Aging the Flavor
I've heard that aging is good for cigars. But how does it affect the taste?
Posted: October 1, 2012
Submitted via CigarAficionado.com
Age makes a cigar's flavors softer and rounder.
Aging mellows the taste of cigars. Aging may lend complexity to a cigar as the smoke picks up flavor from the cedar found inside humidors, or it may deepen the pure tobacco flavors when cigars are stored in a neutral environment such as in glass, metal or ceramic.
Either way, as the tobacco loses some of its high humidity and oil content, the flavors settle down, marry and mellow—the more time, the more pronounced the difference.
The environment you choose for aging will affect the results. Some people feel that cigars kept in their original boxes inside a humidified cabinet will benefit the most with age. Others feel that combining different cigars in one humidor is the better way to go, allowing their flavors and aromas to mingle as opposed to separating them by brand or country of origin. Regardless of preference, the effects of aging are indisputable.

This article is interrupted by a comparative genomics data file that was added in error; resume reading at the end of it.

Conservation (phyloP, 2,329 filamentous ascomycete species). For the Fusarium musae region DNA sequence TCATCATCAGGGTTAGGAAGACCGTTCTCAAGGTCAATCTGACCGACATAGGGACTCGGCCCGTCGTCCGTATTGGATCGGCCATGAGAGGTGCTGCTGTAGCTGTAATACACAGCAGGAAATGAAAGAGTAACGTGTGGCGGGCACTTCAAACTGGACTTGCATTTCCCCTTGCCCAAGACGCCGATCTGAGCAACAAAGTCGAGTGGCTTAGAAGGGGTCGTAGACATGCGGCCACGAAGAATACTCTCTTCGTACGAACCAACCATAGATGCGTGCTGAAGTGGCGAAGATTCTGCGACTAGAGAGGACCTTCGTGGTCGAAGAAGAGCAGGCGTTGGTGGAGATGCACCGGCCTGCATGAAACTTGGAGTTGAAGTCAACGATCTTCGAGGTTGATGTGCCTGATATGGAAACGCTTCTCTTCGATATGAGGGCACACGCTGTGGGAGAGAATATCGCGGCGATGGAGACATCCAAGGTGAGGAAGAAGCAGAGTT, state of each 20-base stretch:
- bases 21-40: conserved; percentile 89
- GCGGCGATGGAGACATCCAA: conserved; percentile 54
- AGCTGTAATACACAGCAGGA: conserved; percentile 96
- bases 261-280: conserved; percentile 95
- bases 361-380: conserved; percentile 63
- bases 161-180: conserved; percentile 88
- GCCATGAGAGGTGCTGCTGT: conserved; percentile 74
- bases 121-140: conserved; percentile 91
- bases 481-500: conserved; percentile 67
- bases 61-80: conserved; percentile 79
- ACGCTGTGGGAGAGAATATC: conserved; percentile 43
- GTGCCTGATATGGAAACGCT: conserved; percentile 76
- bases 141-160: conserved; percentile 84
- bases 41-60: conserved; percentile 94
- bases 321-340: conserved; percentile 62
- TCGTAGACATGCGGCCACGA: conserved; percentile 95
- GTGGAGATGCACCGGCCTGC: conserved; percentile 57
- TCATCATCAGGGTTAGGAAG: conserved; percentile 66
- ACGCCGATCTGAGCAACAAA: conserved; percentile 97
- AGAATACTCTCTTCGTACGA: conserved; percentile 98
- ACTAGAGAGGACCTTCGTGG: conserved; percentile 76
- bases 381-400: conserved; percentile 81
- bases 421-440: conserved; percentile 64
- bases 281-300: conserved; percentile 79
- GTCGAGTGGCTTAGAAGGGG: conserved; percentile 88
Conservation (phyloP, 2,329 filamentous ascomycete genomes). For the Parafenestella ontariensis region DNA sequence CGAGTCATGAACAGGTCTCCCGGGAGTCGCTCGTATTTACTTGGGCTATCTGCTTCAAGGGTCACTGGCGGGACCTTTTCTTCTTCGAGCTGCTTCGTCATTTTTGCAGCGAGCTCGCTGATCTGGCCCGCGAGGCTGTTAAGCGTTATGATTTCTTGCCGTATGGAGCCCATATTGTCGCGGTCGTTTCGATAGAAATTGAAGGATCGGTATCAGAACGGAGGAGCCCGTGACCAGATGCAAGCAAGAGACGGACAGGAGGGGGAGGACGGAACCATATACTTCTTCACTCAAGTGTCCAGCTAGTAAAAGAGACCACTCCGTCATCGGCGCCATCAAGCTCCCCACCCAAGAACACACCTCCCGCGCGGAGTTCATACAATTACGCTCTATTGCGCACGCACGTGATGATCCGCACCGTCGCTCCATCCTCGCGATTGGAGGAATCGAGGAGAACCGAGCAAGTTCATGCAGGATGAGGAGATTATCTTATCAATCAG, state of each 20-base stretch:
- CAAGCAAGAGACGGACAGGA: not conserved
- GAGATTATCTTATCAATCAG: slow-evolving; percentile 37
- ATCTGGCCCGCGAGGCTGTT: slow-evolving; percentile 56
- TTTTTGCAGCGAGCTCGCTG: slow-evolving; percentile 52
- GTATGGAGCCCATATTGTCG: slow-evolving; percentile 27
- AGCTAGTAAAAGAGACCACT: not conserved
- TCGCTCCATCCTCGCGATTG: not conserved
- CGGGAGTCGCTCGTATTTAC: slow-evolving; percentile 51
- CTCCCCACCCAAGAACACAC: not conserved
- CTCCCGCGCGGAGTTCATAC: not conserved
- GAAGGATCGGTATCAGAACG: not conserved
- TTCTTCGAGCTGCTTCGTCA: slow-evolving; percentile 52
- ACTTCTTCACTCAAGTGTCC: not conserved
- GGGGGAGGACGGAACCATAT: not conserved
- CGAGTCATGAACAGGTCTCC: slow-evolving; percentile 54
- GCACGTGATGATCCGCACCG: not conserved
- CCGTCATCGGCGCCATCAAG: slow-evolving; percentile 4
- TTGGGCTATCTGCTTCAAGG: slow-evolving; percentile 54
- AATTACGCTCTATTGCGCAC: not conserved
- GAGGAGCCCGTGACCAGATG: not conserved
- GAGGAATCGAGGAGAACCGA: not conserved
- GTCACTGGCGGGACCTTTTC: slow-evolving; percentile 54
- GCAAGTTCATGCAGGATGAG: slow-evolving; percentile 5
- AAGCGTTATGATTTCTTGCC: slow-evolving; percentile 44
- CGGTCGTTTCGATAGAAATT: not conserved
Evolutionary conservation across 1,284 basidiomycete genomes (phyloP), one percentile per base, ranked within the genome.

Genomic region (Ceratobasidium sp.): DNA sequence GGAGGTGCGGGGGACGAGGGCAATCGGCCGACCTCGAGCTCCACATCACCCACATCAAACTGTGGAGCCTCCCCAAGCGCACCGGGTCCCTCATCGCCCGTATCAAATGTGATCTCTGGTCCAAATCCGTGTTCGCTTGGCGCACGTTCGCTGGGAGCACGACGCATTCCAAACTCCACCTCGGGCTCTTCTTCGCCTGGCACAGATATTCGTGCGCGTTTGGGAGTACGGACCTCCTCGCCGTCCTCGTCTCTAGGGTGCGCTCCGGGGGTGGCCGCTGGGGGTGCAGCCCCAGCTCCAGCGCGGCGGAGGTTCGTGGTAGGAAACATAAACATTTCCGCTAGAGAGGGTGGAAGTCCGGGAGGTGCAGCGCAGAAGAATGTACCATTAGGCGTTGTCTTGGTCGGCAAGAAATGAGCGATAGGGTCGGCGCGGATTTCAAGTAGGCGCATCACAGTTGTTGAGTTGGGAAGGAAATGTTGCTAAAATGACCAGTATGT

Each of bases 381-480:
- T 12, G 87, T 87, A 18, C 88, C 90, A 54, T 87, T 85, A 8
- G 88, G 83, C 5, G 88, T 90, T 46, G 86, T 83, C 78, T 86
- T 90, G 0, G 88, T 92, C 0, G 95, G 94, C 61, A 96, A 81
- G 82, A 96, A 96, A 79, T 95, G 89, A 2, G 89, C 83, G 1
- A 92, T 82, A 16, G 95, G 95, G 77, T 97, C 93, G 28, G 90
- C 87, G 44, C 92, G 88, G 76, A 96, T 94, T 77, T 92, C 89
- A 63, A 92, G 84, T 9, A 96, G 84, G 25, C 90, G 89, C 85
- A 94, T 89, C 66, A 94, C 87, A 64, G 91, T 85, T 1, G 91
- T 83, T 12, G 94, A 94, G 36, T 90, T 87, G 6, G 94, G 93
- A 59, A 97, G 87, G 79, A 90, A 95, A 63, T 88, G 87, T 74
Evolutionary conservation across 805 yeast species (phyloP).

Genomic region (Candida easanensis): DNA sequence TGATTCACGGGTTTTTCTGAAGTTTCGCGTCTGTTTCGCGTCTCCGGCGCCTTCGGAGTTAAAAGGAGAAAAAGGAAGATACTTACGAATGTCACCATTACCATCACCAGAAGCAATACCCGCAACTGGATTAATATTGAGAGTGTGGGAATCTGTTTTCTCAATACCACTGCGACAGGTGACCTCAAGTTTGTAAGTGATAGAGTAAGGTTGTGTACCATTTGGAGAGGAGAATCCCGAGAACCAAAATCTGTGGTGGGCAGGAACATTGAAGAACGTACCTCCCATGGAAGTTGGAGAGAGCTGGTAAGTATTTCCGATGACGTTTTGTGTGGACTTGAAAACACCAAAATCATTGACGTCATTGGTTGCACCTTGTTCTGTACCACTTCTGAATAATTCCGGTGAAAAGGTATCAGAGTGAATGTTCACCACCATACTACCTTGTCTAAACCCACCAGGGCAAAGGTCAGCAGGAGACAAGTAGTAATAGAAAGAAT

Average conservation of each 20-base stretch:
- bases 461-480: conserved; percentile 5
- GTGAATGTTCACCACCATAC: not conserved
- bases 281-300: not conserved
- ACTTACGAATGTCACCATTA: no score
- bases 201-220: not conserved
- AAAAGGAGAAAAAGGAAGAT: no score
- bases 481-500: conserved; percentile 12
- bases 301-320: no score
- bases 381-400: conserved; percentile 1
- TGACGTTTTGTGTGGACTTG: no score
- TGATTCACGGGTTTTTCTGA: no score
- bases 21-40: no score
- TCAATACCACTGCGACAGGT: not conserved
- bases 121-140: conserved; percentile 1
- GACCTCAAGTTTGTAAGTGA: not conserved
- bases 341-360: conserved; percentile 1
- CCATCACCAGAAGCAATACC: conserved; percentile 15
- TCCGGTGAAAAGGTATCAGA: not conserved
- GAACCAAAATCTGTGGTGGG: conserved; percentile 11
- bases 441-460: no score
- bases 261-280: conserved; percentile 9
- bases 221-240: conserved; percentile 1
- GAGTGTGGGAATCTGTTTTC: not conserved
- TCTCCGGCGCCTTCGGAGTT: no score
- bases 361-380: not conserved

To prove this to yourself, perform a long-term experiment. Store a favorite cigar by itself in a humidor for six months to a year. Then go to a tobacco shop, purchase the same cigar and compare the two. You'll probably find the store-bought cigar will be stronger or sharper in taste than the aged one. You may prefer this close-to-the factory flavor. If you prefer the older cigar, then you know that aging is something that you should explore on a larger scale.
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